Prior to The Day After's November 20 debut, actor John Cullum appeared onscreen and delivered a warning. Calling the film "unusually disturbing," he advised young children to be led away from the television and for parents to be prepared to field questions older kids might have.

A still from 'The Day After' (1983)

With that, The Day After commenced. It was every bit as terrifying as viewers had been told it would be. For the first 50 minutes or so, actors like Jason Robards, John Lithgow, and Steve Guttenberg established their characters in Lawrence, largely oblivious to an incident on the border of East Germany that triggered an armed response from both Russia and the U.S. As missiles fell, a mushroom cloud vaporized the community; those who survived were doomed to brief and miserable lives as radiation destroyed their bodies.

Dramatizing what had previously been a sterile discussion about nuclear defenses had its intended effect. Viewers shuffled away from their televisions in a daze, struck by the bleak consequences of an attack. The people of Lawrence, who had a private screening, were particularly affected—it was their town that appeared destroyed. Residents exited the theater crying.

What ABC lacked in ad revenue it more than made up for in ratings. The mammoth audience was comparable to Super Bowl viewership; the network even presented a post-"game" show of sorts, with Ted Koppel hosting a roundtable discussion of the nuclear threat featuring Carl Sagan and William F. Buckley. Sagan is believed to have coined the term "nuclear winter" on the program, while Secretary of State George Shultz argued the necessity of harboring nuclear weapons to make sure the nation could protect itself.

The experience stuck with Reagan, who signed a nuclear arms treaty—the Intermediate-Range Nuclear Forces, or INF, Treaty—with Mikhail Gorbachev in 1987, leading to longstanding speculation that The Day After may have helped sober political attitudes toward mutually assured destruction.

10 Surprising Facts About Band of Brothers

In 1998, HBO—then a network that had not yet completely broken through with hits like The Sopranos and Sex and the Citydecided to take on its biggest project ever: a massive 10-hour World War II miniseries executive produced by Steven Spielberg and Tom Hanks. Three years, more than $100 million, and thousands of work hours later, Band of Brothers was brought to the world. The true story of a single paratrooper company making their way through the last year of the war in Europe, Band of Brothers dwarfed other TV dramas of its era with its budget, its cast, its effects, and its extraordinary attention to period detail. The result was one of the most acclaimed World War II dramas ever filmed.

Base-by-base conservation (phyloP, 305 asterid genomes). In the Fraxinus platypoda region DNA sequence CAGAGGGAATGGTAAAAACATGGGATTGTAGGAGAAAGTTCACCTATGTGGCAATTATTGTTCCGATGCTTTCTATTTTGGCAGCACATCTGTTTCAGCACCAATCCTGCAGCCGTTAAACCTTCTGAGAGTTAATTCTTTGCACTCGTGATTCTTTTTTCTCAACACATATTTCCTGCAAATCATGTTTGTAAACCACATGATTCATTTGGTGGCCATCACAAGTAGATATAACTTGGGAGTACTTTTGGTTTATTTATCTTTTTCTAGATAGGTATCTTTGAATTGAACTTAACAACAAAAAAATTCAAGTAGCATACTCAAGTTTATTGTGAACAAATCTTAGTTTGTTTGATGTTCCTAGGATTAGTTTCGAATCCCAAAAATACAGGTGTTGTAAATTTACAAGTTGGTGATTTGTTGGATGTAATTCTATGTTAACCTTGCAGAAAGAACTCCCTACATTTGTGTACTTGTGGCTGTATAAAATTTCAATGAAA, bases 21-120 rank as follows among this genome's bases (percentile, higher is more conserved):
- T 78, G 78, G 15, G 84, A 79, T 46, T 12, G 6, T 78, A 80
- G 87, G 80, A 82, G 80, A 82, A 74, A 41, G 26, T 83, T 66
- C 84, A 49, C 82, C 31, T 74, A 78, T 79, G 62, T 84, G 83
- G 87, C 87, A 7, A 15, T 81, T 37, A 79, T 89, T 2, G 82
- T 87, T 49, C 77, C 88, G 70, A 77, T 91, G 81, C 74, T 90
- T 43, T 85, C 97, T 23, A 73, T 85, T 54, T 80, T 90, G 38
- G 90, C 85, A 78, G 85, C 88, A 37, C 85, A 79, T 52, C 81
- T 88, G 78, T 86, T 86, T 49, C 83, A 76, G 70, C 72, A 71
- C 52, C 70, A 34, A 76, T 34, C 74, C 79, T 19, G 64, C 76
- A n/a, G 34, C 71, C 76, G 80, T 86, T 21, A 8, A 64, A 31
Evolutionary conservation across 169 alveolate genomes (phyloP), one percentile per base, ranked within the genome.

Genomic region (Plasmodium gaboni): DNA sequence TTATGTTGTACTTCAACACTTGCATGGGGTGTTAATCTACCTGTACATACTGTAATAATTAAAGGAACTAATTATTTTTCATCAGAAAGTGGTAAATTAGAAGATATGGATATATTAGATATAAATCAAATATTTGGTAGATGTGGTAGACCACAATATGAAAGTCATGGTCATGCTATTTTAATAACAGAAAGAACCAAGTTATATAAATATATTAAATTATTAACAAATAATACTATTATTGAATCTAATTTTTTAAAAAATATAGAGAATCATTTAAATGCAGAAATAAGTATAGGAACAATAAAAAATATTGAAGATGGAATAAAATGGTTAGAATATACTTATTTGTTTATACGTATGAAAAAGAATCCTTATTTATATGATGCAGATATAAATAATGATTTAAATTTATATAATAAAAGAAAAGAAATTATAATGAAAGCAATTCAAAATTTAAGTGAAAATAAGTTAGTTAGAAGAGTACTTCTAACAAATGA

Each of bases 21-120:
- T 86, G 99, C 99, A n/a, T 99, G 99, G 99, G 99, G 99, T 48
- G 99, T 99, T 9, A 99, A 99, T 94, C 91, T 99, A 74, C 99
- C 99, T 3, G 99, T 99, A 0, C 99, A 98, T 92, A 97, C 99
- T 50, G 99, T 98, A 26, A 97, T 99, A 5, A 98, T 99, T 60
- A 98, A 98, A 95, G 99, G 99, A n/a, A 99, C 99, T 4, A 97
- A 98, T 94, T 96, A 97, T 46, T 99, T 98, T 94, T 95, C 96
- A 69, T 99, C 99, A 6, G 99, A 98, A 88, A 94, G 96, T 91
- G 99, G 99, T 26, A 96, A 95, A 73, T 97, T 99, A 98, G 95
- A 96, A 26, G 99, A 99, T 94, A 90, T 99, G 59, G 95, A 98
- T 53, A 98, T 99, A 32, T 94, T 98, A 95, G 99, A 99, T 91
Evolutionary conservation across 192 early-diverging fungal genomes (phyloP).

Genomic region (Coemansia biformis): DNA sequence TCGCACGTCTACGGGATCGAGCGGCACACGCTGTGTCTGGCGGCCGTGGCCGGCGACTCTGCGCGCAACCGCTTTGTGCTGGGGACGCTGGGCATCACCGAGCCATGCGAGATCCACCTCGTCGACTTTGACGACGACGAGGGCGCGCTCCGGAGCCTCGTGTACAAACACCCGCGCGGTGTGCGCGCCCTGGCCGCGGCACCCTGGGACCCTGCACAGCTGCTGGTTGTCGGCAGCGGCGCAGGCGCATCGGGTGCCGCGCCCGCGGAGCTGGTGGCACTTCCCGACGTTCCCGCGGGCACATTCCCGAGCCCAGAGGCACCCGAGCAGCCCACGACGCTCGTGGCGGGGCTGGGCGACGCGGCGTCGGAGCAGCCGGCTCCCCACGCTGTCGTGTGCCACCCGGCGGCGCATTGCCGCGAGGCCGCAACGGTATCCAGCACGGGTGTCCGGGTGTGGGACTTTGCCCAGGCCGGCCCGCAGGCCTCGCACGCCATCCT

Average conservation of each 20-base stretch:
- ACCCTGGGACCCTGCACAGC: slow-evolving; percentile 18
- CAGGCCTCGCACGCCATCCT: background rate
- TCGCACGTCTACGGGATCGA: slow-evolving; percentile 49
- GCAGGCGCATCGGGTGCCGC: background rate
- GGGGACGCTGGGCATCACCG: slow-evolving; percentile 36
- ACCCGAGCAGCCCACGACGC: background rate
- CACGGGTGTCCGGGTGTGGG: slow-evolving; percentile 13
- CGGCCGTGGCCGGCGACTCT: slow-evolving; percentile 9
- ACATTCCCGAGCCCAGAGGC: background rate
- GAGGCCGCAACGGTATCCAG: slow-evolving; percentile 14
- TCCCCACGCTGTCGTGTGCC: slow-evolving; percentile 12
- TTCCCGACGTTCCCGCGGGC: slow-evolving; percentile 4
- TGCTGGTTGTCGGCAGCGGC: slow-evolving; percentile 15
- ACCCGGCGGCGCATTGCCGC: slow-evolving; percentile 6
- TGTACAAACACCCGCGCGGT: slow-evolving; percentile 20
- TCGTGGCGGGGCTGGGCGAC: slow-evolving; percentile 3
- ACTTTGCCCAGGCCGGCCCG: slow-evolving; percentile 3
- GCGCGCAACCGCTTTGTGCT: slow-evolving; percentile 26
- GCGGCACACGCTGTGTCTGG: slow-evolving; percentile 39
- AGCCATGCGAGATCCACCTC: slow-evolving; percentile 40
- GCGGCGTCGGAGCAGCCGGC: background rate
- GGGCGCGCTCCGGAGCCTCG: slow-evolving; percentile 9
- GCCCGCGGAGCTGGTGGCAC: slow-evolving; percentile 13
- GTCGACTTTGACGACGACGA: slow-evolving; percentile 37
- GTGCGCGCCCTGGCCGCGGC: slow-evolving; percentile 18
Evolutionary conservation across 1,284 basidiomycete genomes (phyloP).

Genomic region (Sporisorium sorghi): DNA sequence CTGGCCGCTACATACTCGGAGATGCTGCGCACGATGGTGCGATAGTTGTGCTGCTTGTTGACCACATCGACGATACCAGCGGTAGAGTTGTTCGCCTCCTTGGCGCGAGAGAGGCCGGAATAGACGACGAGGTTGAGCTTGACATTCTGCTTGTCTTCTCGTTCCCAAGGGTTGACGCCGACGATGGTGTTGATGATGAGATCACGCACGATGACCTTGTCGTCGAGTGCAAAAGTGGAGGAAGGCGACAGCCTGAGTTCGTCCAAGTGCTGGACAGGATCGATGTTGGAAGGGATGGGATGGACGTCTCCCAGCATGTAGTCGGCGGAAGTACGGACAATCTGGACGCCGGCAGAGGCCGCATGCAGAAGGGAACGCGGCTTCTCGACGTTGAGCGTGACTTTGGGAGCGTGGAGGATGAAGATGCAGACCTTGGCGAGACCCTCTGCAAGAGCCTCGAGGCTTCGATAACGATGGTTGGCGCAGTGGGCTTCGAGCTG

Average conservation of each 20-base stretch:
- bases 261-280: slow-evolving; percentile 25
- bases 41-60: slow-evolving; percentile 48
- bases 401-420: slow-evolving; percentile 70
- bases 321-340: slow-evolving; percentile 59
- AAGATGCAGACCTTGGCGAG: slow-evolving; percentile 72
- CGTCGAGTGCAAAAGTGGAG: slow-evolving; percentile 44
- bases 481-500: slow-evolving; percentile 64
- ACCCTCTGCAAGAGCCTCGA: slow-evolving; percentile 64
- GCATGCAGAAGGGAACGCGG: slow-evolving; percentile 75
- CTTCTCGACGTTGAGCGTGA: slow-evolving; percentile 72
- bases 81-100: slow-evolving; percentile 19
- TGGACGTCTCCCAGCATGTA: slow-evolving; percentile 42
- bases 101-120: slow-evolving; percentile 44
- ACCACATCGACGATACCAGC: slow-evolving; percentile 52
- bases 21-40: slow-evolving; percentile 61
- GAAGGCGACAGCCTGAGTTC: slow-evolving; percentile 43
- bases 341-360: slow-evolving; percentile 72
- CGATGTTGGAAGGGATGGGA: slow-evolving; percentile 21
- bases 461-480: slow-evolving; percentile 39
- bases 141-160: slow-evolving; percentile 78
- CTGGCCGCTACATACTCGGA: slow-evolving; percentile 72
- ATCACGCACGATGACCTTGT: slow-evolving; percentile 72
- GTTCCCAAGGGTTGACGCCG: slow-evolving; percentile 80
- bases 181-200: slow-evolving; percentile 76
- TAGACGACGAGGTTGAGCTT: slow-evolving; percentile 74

So, from the sheer scale of the production to the cast’s boot camp to some actors you may have forgotten about, here are 10 things you might not have known about Band of Brothers.


When Band of Brothers began its journey to the screen in the late 1990s, one of HBO’s chief concerns in agreeing to produce the series was its budget. Today, in the age of Game of Thrones, it seems natural for the network to foot the bill for such an epic, but at the time the amount of money called for was almost unheard of. When discussions first began, it became clear that the miniseries would cost at least $125 million to produce, which meant $12 million per episode. That’s a figure that dwarfed even the most prestigious and popular TV dramas at the time, and it didn’t even factor in the massive marketing budget (at least $15 million) the network was considering to promote the event. So, what convinced HBO to put up the money? A number of factors, but having Hanks and Spielberg on board certainly helped.

''I'm not saying they didn't bat an eye,'' Hanks told The New York Times in 2001. ''Oh, they did bat an eye. But the reality is this was expensive. You had to have deep pockets. And HBO has deep pockets."